NEWS

Q&A with Juan Felipe Herrera

n7815herrerastorycourtesyrgb
Juan Felipe Unity Poem Fiesta. Photo courtesy University of California-Riverside.

Q: What was your reaction when you heard you were to be appointed the U.S. Poet Laureate?

A: “I couldn’t believe it. … It kinda stops you. It stops you from moving and thinking. I was kinda shocked, and I was also very humbled and very pleased. I felt very blessed by being Felipe, and I told Dr. James Billington that I was very honored.”

Q: What do you love most about writing poetry?

A: “It’s life. It’s like putting your fingers into a socket of pure life. … You know, let’s say you’re running out of breath, and the air is really polluted, and you put on that oxygen mask. That’s what poetry is for me. It’s just very liberating. ... You can see where you’re coming from and you can jot down where you really are at as things happen in real time. … One of the core elements of wisdom and truth is to be right in the moment, and poetry allows you that.”

MORE FROM THE DAILY WILDCAT

Q: Who’s your favorite author?

A: “Well, you know, I have a lot of them. I like the Polish postwar poets a lot. Poets of the Holocaust. I just like them because of all the feelings they have in the poems [...] and all the big stuff that’s almost impossible to articulate; they manage to put it on paper and in a poem. And their intensity.”

Q: Do you have a favorite artist?

A: “Let’s see, these are many from the last five years or 10 years: I’ve really been liking Matiz. I’ve always liked Dalí. I’ve always liked Picasso. I’ve always liked van Gogh. And I also like Andy Warhol and Jasper Johns, and all the experimentalist artists. On and on, you know? Judy Chicago—Judy Chicago is amazing—and Siqueiros, the Mexican muralist. … I could eat art if it was a sandwich, everyday.”

Q: What’s your favorite memory?

A: “My favorite memory is me and my mom singing together—singing Mexican ballads together while I’m playing the guitar.”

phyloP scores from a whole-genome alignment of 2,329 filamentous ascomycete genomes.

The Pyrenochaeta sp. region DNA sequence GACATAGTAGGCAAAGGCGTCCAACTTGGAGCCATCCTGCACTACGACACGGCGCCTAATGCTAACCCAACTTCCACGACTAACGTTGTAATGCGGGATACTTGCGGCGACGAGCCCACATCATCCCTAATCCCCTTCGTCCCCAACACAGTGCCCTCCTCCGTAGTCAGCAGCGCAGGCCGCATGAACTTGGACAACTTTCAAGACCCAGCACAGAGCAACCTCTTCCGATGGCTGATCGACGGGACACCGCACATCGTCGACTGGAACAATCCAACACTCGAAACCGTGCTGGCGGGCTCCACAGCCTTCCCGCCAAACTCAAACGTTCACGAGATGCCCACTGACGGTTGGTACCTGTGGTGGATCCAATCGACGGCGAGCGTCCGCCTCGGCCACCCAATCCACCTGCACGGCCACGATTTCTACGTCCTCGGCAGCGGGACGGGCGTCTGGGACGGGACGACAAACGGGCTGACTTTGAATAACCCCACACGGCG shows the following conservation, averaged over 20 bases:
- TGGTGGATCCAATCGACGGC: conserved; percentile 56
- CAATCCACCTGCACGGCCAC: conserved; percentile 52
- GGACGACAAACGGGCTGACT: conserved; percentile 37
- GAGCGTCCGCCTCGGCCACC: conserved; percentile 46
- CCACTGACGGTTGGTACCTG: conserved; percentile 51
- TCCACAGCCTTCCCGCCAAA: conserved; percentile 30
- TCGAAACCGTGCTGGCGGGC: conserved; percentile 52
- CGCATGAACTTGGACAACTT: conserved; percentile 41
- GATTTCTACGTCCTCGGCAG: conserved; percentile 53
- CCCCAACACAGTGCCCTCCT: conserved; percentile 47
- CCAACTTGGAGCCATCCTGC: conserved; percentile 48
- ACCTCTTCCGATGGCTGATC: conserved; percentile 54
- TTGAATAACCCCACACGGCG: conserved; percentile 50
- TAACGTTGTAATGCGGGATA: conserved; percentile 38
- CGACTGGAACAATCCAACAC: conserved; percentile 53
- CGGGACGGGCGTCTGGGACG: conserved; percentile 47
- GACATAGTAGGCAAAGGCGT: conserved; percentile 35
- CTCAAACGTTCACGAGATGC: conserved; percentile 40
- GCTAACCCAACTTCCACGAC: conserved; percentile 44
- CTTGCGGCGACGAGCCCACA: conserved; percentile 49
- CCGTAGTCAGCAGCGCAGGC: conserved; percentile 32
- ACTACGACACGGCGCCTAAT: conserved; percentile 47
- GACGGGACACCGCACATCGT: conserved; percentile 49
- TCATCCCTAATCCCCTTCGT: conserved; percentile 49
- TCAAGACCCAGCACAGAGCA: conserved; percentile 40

Q: What would you hope readers come away with after engaging with one of your works?

A: “Well, you know what you do with a poetry book, is you just stand back. You stand back. It’s like making a cake, and you do your best. Or it’s like writing a song, you do your best. Or like baking a cake and writing a song at the same time. You do your very best … and hope [others] like it.”

Q: What do you think has contributed to your success as writer?

A: “My writing has been nurtured by many, many people. … By my parents, by my professors, by my teachers, my third grade teacher, Mrs. Sampson; by my friends who are poets, who were poets when I was in high school, who were models for me; by the librarians who allowed me to take home stacks of books; by editors who said, 'You know, I’ll look at your manuscript;' by small press publishers who said, 'Hey, let’s do something, Juan Felipe!' By my friends who ran a really tiny publishing venture of maybe 500 books at the most, and just by sitting around and drinking coffee or orange juice and yapping all night with my good buddies, and men and women that enjoyed talking about art and writing.”

Q: What message would you give to young Chicanos or young aspiring poets?

A: “I would say, stand up [and] write. Or sit down and … stand up and write. My message is: be as free as you can be. And my message is: be as kind with your words as you can be. My message is: others are waiting for you, and my message is: experiment and see what happens.”


Share this article